Nurse leaders such as advanced practice nurses are in a unique position to lend critical help to nurses on the front line. The Advisory Board, a research organization that provides best practices and recommendations for health care improvements, created a list of strategies nurse leaders can use to offer support. While they were designed for the COVID-19 pandemic, these strategies can be applied in any crisis situation. The organization suggests that facilities:

  • Expand emotional support services
  • Strengthen peer networks
  • Create safe spaces for nurses to decompress
  • Provide assistance for daily tasks (such as grocery shopping), so nurses can focus on patient care
  • Share resources so staff can help themselves

Nurse leaders must also ensure optimal patient care continues to be delivered during crises, particularly when patients themselves may be experiencing stress caused by a crisis. Because of this, it’s important for leaders to confirm that their staff adheres to the essential principles of delivering trauma-informed care, such as ensuring safety, transparency and cultural competency.

How Nurses Can Support Each Other

Frontline nurses can take an active role in weathering moments of crisis by being there for one another. This process can help build a better workplace culture, which can help make it easier to manage stress.

Mental Health America offers strategies on how nurses and other health care workers can support each other. These tactics can help during crises as well as in day-to-day work environments:

  • Check-in with one another
  • Take a team-based approach to general well-being
  • Use humor as a tool
  • Express feelings of gratitude
  • Recognize verbal cues

Nurse leaders can also integrate these tactics into their leadership strategies.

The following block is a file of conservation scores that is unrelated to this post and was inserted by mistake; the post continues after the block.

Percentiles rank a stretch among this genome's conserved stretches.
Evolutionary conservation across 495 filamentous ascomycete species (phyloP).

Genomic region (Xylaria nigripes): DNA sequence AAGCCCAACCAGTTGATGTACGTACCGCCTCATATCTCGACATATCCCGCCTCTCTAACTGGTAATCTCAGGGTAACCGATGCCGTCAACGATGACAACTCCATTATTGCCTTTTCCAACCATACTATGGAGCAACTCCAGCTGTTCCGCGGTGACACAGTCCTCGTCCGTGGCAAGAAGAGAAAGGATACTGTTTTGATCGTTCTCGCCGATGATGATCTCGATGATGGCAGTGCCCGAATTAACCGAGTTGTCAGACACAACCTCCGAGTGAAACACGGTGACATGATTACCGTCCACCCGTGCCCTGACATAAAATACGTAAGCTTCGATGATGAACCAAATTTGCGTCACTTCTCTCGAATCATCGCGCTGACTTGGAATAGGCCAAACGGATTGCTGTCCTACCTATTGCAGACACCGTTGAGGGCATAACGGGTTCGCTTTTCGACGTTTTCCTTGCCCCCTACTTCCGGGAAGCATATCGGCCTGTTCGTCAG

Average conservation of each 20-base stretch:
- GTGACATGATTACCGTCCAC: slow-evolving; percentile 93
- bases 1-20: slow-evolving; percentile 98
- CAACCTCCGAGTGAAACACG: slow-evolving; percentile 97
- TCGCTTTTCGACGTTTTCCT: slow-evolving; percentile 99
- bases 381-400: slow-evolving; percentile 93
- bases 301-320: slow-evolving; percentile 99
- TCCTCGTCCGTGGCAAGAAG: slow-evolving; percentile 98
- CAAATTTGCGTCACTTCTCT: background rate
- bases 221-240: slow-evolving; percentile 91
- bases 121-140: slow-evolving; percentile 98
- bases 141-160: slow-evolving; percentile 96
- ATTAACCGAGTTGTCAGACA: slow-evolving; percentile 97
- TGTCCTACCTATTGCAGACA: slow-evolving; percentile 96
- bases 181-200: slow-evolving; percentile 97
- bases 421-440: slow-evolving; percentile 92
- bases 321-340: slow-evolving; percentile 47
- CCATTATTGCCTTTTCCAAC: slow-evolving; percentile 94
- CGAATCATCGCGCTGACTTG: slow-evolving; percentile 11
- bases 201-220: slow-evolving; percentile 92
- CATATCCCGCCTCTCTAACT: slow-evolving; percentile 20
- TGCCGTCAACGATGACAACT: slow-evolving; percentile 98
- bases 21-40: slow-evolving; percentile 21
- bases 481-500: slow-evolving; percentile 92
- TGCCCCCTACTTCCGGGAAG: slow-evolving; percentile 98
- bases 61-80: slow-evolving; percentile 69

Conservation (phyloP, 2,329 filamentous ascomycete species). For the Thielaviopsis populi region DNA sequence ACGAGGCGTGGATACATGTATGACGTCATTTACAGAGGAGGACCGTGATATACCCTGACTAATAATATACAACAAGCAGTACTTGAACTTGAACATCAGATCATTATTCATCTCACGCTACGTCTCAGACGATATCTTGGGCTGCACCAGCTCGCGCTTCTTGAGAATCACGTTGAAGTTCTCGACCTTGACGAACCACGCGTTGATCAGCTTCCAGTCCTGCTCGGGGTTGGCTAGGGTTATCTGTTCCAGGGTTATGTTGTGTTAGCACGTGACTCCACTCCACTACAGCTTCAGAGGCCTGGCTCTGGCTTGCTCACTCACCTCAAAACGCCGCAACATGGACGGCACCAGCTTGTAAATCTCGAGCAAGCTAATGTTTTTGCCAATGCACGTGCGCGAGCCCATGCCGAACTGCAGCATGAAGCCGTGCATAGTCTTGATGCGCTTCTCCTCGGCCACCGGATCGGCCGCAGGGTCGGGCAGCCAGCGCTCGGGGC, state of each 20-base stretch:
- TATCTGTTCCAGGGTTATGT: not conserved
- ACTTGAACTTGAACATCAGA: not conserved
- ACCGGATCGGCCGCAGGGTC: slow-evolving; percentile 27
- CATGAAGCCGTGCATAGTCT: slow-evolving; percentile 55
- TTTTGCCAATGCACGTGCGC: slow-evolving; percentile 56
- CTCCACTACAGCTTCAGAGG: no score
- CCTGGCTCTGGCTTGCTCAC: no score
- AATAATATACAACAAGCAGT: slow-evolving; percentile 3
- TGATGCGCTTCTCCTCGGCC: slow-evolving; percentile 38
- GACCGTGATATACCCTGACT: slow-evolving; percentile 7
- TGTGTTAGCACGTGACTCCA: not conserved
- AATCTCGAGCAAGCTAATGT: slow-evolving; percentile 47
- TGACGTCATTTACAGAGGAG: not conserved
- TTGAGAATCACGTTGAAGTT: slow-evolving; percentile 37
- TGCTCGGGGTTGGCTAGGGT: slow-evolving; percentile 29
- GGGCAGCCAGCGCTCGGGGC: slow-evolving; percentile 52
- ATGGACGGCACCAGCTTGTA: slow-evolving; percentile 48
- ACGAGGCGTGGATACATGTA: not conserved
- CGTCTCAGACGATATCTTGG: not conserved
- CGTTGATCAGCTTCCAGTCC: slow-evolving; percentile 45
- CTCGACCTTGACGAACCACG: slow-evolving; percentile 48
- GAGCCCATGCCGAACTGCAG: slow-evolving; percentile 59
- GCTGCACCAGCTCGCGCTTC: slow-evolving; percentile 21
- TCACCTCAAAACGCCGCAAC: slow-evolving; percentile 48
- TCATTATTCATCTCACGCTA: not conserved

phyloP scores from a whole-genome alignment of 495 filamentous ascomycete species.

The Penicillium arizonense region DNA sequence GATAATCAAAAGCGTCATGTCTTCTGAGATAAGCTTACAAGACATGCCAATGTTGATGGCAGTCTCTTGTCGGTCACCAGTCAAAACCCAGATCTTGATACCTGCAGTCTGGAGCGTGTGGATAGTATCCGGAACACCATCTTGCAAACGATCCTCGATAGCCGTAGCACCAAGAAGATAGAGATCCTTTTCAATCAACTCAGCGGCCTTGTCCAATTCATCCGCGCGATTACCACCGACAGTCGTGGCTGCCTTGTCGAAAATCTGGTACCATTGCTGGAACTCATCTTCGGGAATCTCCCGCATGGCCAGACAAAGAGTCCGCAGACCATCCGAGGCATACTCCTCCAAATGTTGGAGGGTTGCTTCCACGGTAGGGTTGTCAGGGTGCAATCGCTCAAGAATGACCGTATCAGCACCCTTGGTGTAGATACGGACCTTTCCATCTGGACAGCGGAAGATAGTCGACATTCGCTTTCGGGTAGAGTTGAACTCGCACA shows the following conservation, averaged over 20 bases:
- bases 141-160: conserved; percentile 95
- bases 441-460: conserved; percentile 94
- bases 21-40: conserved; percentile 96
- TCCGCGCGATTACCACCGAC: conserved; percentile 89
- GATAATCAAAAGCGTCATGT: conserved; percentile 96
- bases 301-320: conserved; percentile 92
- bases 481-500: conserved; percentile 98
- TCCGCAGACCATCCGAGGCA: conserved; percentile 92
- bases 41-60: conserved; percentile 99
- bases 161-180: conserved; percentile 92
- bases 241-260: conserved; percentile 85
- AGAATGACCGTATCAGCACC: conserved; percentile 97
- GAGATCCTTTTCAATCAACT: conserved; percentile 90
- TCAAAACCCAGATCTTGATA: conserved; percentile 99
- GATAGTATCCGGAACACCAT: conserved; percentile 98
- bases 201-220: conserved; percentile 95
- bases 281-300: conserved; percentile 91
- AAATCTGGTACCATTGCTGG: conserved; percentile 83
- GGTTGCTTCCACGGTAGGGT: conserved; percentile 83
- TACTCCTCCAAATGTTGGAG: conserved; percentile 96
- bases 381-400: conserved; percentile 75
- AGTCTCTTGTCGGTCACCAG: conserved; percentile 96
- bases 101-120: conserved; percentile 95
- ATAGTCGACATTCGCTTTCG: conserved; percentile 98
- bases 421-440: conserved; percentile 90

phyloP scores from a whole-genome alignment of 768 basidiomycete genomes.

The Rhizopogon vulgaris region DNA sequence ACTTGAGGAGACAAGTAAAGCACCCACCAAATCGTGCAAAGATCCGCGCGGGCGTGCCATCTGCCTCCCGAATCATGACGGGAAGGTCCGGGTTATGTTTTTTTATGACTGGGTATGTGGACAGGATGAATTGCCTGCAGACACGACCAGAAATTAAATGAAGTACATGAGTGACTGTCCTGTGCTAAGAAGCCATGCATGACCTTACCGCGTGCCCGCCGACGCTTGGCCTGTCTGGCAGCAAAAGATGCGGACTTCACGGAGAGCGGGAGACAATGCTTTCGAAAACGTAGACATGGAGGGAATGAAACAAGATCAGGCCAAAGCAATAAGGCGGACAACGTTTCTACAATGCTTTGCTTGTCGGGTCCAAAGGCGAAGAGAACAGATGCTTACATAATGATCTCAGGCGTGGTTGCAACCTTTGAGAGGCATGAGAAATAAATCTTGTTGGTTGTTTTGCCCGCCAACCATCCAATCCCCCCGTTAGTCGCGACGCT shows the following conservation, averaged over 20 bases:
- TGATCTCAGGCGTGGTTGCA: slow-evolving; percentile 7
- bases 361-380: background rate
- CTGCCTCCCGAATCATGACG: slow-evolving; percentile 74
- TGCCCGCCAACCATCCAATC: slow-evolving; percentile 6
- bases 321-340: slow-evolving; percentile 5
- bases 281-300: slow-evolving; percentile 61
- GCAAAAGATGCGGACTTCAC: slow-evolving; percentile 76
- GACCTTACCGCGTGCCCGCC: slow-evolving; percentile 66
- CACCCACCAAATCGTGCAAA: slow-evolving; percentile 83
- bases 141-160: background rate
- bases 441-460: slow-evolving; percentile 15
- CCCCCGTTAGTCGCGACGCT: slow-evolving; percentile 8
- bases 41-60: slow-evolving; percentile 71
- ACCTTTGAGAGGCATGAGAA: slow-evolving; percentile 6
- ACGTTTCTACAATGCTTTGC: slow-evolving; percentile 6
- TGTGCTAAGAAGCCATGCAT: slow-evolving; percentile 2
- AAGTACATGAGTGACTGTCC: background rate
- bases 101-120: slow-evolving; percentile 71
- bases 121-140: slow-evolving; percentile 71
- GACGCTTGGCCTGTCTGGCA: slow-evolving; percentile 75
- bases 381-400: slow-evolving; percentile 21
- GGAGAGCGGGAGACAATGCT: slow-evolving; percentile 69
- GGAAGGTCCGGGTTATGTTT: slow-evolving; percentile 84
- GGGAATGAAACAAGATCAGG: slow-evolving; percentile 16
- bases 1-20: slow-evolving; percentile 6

Advance Your Skills to Become a Nurse Leader

The COVID-19 pandemic shone a spotlight on the stresses that nurses face. Skilled nurse leaders can use their knowledge to create effective nurse support strategies to help mitigate stressful situations no matter what a crisis may look like. This can benefit nurses as well as patients.

Duquesne University’s online post-master’s nursing certificate program presents an opportunity for nurse leaders to deepen their knowledge and learn how to provide the kind of leadership that can reduce workplace stress. The program’s six specializations can help you hone your practice in fields such as adult-gerontology acute care, executive nurse leadership and health care management, family (individual across the lifespan), forensic nursing, nurse education and psychiatric-mental health.

Learn how Duquesne can help you advance your career and drive positive change for the future of healthcare.

Recommended Reading

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Trends in Nursing Education: What to Expect for the Future

Cultivating a High-Performance Nursing Team


Advisory Board, “Starter List: How You Can Support Frontline Staff During the COVID-19 Crisis”

American Nurses Foundation, New Survey Data: Younger Nurses More Likely to Experience Negative Impacts from the COVID-19 Pandemic

BMC Nursing, “Nurses’ Job Stress and its Impact on Quality of Life and Caring Behaviors: a Cross-Sectional Study”

Healthline, “Understanding the American Nursing Shortage”

Houston Chronicle, “Is Nursing a Stressful Career”

The Journal of Nursing Research, “Nursing Perspectives on the Impacts of COVID-19”

Mental Health America, How Healthcare Workers Can Support Each Other

National Academy of Medicine, Taking Action Against Clinician Burnout: A Systems Approach to Professional Well-Being

International Journal of Environmental Research and Public Health, “Nurse Reports of Stressful Situations During the COVID-19 Pandemic: Qualitative Analysis of Survey Responses”